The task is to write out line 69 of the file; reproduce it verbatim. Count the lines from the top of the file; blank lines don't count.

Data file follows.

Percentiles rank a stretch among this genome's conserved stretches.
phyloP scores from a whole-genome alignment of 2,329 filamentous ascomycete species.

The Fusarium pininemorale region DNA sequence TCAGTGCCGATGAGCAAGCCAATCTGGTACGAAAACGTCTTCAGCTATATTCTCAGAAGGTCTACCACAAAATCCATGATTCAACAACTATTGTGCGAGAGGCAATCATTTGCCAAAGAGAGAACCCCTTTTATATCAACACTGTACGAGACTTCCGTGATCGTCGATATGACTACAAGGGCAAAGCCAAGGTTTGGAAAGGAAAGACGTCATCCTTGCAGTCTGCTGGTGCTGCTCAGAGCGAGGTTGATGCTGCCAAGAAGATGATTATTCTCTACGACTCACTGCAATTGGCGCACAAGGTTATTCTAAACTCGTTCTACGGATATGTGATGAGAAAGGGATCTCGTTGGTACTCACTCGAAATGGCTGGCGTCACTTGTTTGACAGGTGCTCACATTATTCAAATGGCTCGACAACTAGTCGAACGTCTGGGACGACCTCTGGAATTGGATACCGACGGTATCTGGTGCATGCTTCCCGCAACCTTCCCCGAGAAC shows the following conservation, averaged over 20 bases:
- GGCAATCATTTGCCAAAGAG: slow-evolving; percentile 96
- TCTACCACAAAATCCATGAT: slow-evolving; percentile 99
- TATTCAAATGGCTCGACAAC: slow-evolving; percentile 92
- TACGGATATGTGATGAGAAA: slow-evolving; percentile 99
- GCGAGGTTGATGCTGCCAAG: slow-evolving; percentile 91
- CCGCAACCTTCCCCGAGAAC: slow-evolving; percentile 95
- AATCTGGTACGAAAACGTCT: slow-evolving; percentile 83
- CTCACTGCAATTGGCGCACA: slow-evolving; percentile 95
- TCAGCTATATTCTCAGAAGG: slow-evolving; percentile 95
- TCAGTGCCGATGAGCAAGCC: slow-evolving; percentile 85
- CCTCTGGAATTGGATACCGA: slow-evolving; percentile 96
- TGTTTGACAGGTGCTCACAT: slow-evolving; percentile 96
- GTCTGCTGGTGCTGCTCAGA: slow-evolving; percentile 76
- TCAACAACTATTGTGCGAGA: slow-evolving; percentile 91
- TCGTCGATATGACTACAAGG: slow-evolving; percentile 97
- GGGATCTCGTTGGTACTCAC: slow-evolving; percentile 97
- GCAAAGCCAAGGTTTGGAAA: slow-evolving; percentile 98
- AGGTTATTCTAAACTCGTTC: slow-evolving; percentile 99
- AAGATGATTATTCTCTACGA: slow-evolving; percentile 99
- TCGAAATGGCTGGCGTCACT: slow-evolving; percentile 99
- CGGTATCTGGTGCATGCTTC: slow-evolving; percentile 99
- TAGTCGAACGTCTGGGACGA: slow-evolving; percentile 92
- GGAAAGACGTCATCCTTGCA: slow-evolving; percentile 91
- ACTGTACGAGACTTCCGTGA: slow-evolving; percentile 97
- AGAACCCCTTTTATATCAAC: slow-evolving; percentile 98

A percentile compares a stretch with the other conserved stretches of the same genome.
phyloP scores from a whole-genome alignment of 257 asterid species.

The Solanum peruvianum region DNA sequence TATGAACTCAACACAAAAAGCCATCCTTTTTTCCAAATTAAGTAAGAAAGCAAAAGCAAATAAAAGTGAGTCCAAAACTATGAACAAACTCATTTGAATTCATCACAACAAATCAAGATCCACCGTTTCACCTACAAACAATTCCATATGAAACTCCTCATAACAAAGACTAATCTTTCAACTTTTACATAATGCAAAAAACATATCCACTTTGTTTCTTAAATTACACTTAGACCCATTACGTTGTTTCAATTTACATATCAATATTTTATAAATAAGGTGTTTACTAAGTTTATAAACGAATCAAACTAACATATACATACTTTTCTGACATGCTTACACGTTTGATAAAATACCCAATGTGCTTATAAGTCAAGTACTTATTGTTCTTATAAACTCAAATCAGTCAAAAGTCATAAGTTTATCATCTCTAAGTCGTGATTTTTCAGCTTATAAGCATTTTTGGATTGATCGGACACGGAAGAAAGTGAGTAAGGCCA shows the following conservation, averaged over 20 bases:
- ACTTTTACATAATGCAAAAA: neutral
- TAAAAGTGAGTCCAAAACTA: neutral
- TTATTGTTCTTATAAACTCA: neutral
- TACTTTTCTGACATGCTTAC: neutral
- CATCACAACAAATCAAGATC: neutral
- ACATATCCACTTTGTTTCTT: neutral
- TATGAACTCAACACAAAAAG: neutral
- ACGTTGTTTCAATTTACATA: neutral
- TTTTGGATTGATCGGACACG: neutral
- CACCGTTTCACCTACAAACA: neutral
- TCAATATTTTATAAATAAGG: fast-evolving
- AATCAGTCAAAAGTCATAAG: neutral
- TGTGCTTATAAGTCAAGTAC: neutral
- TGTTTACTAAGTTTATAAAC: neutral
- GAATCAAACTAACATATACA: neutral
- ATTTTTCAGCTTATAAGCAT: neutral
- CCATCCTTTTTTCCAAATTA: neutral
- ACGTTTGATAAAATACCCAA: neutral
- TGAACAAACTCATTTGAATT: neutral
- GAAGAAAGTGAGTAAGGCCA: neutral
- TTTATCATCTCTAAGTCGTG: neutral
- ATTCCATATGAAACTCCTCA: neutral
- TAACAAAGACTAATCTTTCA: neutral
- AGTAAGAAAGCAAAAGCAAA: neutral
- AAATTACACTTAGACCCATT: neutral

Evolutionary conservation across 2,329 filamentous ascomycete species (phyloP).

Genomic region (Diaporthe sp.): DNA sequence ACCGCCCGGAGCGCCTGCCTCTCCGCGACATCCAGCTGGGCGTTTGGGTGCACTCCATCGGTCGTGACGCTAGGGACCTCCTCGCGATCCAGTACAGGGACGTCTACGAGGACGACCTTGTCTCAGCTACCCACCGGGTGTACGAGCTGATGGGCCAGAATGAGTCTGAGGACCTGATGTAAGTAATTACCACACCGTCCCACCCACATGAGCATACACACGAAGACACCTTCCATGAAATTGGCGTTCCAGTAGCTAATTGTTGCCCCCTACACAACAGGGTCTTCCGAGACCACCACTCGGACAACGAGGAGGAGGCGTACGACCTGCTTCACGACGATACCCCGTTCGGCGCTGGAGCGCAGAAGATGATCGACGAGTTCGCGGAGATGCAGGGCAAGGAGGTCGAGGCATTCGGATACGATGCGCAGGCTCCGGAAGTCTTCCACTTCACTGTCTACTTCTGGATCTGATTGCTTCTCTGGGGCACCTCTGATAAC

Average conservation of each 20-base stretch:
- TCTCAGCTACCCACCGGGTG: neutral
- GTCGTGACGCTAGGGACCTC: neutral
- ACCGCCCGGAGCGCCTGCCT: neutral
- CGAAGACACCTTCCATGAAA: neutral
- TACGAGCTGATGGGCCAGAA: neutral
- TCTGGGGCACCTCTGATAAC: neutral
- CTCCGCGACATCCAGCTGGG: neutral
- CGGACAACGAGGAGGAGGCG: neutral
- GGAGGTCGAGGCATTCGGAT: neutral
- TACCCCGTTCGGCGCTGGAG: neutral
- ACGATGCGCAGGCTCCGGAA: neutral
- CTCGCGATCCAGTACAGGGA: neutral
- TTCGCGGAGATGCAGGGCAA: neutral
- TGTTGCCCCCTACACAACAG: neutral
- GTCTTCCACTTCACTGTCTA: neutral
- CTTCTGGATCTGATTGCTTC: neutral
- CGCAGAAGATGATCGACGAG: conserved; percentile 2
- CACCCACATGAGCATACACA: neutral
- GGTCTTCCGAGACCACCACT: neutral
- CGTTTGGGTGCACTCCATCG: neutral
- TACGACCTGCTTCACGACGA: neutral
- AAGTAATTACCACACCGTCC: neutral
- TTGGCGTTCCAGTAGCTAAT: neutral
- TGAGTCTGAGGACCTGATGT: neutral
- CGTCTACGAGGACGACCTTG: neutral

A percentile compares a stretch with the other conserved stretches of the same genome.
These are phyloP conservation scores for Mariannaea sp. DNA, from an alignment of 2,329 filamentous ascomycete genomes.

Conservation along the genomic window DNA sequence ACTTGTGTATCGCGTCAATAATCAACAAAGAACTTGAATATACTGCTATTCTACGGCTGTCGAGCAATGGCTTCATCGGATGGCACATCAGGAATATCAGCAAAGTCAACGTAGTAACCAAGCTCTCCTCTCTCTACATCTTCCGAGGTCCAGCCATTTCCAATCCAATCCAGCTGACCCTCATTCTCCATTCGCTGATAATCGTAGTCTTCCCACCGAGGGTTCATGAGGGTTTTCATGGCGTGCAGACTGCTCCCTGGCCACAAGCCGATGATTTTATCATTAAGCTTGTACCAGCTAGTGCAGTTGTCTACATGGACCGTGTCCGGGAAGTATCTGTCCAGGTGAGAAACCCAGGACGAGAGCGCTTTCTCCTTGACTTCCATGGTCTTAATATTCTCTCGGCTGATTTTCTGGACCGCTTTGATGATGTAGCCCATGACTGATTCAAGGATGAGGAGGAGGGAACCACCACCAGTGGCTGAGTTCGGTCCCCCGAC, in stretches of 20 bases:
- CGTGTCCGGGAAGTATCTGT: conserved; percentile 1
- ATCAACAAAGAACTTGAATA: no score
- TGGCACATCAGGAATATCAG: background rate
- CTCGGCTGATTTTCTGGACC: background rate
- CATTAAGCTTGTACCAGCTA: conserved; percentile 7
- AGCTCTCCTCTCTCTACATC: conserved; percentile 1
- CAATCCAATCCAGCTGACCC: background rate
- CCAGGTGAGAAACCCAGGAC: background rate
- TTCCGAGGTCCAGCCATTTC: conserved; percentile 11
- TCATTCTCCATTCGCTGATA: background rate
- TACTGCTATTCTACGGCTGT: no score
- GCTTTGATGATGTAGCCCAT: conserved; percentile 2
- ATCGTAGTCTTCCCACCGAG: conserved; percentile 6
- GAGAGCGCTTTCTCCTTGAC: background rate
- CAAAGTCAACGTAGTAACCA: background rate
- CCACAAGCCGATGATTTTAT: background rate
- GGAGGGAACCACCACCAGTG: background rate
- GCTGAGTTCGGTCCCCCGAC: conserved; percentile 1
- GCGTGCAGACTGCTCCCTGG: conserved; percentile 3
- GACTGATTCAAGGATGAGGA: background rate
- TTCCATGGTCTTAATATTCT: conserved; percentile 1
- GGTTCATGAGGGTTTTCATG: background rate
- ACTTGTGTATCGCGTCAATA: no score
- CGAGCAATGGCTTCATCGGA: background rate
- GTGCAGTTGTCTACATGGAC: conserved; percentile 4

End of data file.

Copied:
- TACCCCGTTCGGCGCTGGAG: neutral